College student part of American Idol crew

Noel Fridgen was not allowed to take any photographs while she worked for American Idol, but she did get a staff T-shirt.

Noel Fridgen, a communications major at Penn State University Park, will watch the 11th season of American Idol a little more closely when it airs in January. That's because she was behind the scenes for the callback auditions in Pittsburgh on Sept. 28 and 29. She served as one of 28 production assistants, charged with monitoring the contestants and their families, making sure everyone was where they needed to be at the right time.

Fridgen, 22, became aware of the opportunity last summer, when a PSU college dean sent out an email that AI was looking for local help. She applied but never heard back. Preliminary auditions were held July 15 at Heintz Field when thousands of young people sang for producers. About 100 were invited back last week to try for a golden ticket to Hollywood.

"I completely forgot about it," said the senior. Then, a week before the final round of auditions, she was sitting at the table in her apartment. Her phone rang at 5:30 p.m. It was Brian from California, calling on behalf of American Idol. Could she work for two days the next week? She had until 9 p.m. to respond. She quickly received permission to use her roommate's car for the two hour and 40 minute drive from State College. She lined up a place to stay in Pittsburgh, discovering it helped to have Greencastle friends going to school in that city. She told her five professors why she would be missing class, and they accepted her excuse wholeheartedly. She tried to find a sub for her part-time job, but finally a middle manager said he would clear it with the boss. She called Brian back with a yes.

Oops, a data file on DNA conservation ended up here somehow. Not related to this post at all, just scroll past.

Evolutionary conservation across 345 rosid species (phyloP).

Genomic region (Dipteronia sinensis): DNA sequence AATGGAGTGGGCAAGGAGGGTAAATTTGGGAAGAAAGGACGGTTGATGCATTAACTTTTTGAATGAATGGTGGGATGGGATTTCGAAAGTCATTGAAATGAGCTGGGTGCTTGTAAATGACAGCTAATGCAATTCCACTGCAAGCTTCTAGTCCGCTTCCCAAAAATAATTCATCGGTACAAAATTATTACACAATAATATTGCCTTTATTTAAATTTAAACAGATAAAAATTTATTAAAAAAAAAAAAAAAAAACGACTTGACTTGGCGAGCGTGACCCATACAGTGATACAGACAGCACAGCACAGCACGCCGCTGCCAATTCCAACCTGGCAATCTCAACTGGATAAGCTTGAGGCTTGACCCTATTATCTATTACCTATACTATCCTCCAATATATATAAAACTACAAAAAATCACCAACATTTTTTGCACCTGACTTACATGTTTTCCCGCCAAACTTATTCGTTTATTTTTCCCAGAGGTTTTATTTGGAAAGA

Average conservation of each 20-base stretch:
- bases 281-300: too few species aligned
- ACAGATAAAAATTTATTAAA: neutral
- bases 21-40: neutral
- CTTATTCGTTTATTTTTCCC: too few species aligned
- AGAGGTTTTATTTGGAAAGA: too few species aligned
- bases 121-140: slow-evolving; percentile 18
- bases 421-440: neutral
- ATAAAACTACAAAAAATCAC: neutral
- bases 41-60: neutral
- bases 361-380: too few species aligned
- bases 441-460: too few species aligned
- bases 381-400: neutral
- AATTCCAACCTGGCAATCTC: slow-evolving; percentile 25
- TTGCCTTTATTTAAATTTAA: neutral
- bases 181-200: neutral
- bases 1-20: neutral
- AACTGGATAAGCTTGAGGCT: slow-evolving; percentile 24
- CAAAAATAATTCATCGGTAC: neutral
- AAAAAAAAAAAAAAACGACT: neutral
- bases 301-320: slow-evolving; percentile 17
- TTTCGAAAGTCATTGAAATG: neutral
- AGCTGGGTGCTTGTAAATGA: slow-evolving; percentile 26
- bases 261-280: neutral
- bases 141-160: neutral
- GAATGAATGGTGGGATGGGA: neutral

Fridgen was cautious on sharing any information about her time at the David L. Lawrence Convention Center. She had signed a 15-page Confidentiality Agreement spelling out rules and responsibilities, which included what she could say to the media. Nothing could compromise the integrity of the show.

The experience

She reported to the center at 6 a.m. on Wednesday and 8:30 a.m. Thursday, putting in 13 and 12-hour days, respectively. During the course of auditions, she was introduced to Norm Betts, a senior producer. She also talked to an older British man. A fellow production assistant was in awe that she spoke to Ken Warwick. Fridgen had no idea who he was, but a review of AI's official website names him an executive producer of FremantleMedia North America. Fridgen also had lots of contact with Patrick Lynn, a supervising producer, and saw Nigel Lythgoe, president of Big Red 2 Entertainment.

But that's not what her friends wanted to know about. Yes, she saw AI host Ryan Seacrest, frequently, since cameras were shooting him nearby both days.

"The first time he walked by, I was trying to play it cool, but I thought it was human decency to acknowledge him," she said. "I smiled at him and he greeted me. By the second day I wasn't starstruck any more."

Seacrest became just another guy, and he always said 'good morning' or 'hi' to her.

Fridgen also saw the judges: Randy Jackson and Jennifer Lopez, and made eye contact with Steven Tyler.

She appreciated the opportunity to do something not everyone gets a chance for, to see what goes on in the production of a hit TV show.

"It will look good on my resume'," she added. "I will always be able to tell people I did this."

She will get a check in the mail soon, but it will likely be minimal compared to the value of the experience.